This member of the warbler
family is easily distinguished by the bright
orange markings eagerly displayed by males on
their wings, breast, and tail. Aside from its
orange markings, the male is black above and
white below. The female is gray where the male is
black, and yellow where the male is orange; she
also has a white eye-ring. Juveniles and
first-year males look like females. Both sexes
are similarly sized, being about 4.5 to 6 inches
long, with a wingspan of 6.3 to 7.5 inches, and
weighing 0.2 to 0.3 ounces.
In spring and summer, the
American redstart lives in moist, second-growth
hardwood forests with dense shrub layer
throughout most of the eastern and northern
United States, into southern Canada. In fall and
winter, it is found from Mexico through Central
America into South America, as well as Cuba and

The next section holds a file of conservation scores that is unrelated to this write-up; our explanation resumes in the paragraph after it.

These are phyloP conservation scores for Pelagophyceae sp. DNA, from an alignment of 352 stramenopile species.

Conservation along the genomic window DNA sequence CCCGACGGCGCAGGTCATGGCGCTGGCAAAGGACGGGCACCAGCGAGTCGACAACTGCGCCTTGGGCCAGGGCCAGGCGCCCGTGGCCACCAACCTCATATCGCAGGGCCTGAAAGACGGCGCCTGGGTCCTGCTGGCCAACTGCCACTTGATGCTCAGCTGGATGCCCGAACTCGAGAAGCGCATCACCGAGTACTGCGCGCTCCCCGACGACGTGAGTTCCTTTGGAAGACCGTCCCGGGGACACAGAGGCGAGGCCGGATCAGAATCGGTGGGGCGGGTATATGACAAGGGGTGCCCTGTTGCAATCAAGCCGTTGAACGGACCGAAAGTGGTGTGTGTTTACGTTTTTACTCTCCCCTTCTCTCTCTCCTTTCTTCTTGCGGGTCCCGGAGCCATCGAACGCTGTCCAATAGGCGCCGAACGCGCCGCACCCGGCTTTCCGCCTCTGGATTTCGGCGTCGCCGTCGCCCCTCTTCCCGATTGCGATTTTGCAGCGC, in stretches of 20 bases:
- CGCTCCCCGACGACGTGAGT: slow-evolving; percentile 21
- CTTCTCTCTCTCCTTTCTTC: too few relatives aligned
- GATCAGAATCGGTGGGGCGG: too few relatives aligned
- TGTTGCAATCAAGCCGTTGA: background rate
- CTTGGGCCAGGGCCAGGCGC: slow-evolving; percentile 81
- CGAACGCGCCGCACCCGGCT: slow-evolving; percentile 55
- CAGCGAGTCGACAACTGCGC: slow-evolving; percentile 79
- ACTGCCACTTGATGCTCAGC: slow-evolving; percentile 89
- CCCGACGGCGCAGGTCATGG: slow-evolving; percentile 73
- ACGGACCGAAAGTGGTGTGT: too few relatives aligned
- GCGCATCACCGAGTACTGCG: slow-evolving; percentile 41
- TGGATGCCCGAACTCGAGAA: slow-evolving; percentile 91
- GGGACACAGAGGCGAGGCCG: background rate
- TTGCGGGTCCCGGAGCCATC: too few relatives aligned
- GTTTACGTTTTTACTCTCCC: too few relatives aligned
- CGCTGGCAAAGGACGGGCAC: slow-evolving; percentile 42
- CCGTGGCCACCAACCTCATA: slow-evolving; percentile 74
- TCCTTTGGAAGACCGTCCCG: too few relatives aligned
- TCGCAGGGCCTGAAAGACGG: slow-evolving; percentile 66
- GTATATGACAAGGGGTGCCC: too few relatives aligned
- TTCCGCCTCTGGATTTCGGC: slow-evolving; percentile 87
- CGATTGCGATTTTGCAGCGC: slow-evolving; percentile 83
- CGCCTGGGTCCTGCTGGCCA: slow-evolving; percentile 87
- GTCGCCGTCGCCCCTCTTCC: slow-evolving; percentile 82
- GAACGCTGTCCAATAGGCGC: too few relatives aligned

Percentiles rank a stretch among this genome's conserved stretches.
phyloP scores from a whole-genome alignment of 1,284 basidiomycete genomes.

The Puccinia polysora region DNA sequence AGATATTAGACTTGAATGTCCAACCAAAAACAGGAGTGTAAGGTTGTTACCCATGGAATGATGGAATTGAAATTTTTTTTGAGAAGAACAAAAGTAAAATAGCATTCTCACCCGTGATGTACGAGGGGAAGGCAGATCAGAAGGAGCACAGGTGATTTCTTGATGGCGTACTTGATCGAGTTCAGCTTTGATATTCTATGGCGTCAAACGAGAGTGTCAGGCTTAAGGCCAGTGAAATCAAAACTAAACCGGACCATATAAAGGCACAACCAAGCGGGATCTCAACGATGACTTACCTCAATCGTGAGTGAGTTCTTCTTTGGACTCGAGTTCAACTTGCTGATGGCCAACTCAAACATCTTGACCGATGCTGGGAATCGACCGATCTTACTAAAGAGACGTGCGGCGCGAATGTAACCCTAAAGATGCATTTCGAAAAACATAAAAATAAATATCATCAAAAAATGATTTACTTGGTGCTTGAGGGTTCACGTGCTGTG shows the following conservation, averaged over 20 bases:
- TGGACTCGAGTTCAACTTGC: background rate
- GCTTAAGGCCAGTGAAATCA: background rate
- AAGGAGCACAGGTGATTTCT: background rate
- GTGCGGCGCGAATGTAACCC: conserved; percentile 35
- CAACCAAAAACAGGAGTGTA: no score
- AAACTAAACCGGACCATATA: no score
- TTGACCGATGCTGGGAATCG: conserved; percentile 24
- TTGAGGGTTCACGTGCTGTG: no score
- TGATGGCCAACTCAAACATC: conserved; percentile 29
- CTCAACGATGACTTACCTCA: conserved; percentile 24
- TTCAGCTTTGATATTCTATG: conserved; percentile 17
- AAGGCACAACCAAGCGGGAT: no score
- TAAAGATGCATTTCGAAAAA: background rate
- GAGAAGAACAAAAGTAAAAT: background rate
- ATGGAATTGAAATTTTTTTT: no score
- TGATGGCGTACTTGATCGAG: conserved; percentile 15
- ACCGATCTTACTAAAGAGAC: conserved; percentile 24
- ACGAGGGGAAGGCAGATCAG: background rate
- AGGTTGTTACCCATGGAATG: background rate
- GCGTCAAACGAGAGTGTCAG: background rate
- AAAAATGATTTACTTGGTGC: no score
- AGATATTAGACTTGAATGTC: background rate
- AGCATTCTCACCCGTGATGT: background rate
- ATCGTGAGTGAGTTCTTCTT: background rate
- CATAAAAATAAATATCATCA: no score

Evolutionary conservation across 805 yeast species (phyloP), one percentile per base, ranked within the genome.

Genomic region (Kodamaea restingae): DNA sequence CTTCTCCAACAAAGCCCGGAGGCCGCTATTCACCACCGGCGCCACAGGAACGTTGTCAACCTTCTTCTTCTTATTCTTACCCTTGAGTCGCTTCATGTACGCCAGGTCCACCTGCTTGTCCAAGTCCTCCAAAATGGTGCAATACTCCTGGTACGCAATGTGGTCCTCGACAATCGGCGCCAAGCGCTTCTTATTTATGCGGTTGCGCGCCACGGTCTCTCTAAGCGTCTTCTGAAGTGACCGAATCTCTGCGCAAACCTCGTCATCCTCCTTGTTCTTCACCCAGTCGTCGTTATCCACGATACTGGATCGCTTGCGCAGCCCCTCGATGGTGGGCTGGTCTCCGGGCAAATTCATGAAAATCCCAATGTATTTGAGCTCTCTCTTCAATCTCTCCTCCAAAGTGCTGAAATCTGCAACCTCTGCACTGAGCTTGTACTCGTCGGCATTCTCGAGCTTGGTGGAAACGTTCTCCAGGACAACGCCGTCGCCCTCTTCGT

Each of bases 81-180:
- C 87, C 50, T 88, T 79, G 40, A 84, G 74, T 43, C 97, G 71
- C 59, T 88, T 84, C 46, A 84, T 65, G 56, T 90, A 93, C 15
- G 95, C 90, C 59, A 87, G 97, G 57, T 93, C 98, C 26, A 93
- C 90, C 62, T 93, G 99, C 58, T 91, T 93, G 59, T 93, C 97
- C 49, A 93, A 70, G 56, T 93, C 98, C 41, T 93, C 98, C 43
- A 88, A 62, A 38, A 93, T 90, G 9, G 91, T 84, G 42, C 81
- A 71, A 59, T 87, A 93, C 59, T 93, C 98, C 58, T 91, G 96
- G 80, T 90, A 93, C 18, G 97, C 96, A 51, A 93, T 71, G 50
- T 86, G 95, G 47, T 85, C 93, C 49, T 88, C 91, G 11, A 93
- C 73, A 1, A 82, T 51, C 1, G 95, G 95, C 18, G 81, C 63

other Caribbean islands.
Courtship and mating takes
place in June and July. Courtship consists
primarily of the male taking a female to a
potential nesting site and the female either
accepting the site or flying off to find another
male with a better site. American redstarts are
generally monogamous during the breeding season,
but some males may have two or three mates at a
time. A male lucky enough to attract more than
one mate will maintain a separate nesting
territory for each mate.
The nest, which is built
exclusively by the female, is a tightly woven cup
made from grass, lichens and other plant fibers
held together with spider silk located anywhere
from four to seventy feet above ground in a tree
or sapling. Two to five white, cream or greenish
eggs spotted with brown are incubated by the
female alone for about 12 days. Hatchlings are
born fairly helpless and are cared for by both
parents for about 20 days.
Redstarts are very active foragers, flitting
and flying around foliage scaring up insects,
many of which are caught and eaten in flight.
They will also feed on spiders and berries.
genus & species Setophaga ruticilla
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